Blackstone Takeover of Dynegy Opposed by Glass Lewis

Dynegy Inc. shareholders should reject the proposed $540 million takeover by Blackstone Group LP in favor of alternatives such as refinancing or buying back debt to lower costs, proxy research company Glass Lewis & Co. LLC said.

The power producer’s arguments on behalf of the $4.50-a- share deal are “insufficient” and based on a financial analysis that is “too narrow,” San Francisco-based Glass Lewis said in an e-mailed recommendation to clients today. A shareholder vote is scheduled Nov. 17 at Dynegy’s headquarters in Houston.

The takeover is opposed by Dynegy’s largest reported shareholders, Seneca Capital LP, which held a 9.3 percent stake on Nov. 2, and billionaire investor Carl Icahn, whose Icahn Capital LP had 8 percent as of Oct. 8.

Dynegy, the owner of power plants in seven U.S. states, agreed to the Blackstone takeover on Aug. 13. The company searched strategic alternatives for two years before accepting the offer, David Byford, a Dynegy spokesman, said in an e-mailed statement today. Natural-gas prices, the basis for most power prices, have fallen since the takeover agreement, he said.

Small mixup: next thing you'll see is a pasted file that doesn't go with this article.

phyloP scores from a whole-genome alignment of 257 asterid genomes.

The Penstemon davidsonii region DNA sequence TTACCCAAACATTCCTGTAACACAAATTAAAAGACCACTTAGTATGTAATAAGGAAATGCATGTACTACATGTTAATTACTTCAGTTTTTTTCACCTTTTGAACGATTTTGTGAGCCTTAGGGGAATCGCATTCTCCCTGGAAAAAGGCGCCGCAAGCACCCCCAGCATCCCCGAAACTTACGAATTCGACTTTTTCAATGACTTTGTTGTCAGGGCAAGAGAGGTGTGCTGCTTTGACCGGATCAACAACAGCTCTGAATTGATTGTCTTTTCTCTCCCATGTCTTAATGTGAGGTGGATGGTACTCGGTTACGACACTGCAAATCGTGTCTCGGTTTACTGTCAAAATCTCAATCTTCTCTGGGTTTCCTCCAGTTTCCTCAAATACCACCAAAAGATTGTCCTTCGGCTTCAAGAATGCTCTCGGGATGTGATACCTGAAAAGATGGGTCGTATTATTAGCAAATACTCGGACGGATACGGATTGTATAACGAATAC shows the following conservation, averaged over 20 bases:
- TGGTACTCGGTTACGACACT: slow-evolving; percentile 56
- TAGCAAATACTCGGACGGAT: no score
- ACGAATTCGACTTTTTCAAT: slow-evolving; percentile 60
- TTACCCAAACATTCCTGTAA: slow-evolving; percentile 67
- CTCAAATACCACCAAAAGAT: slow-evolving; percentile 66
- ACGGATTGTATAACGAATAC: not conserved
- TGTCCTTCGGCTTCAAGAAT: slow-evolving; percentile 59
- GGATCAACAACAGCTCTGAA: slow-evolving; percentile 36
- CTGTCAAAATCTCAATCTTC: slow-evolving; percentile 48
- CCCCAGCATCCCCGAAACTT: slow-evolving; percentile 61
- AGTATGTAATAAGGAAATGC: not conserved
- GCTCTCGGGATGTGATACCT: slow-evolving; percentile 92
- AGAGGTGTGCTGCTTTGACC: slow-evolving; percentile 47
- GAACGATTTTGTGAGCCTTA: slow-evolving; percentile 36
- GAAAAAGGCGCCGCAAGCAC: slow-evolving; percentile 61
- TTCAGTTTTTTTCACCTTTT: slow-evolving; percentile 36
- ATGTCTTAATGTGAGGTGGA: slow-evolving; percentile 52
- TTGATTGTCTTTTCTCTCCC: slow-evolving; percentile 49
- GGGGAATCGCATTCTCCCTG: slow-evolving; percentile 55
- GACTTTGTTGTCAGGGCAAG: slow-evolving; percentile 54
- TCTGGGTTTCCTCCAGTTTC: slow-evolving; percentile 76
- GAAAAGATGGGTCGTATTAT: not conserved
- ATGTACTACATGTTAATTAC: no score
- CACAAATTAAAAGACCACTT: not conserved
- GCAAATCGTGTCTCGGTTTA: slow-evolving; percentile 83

“The Glass Lewis analysis is flawed in several respects,” Byford said.

Shareholders should reject the analysis done for the Dynegy board by Goldman Sachs Group Inc. and Greenhill & Co. LLC that determined the offer was fair because it’s based on “unreasonable” analysis including failed transactions, Glass Lewis said in its recommendation.

‘Overwhelmingly Trailed’

Based on its own analysis of recent power-sector transactions, the offer is “below average to mediocre,” made after Dynegy shares “overwhelmingly trailed peers” including Calpine Corp., RRI Energy Inc. and NRG Energy Inc., Glass Lewis said.

“All of the points raised by Dynegy are explicitly addressed in our report,” Glass Lewis Managing Director Warren Chen said in an e-mailed message.

Dynegy fell 6 cents, or 1.3 percent, to $4.49 a share at 4:02 p.m. in New York Stock Exchange composite trading. It’s risen 62 percent since the announcement of the Blackstone offer, valued at $4.7 billion including debt.

To contact the reporter on this story: Jim Polson in New York at

To contact the editor responsible for this story: Susan Warren at

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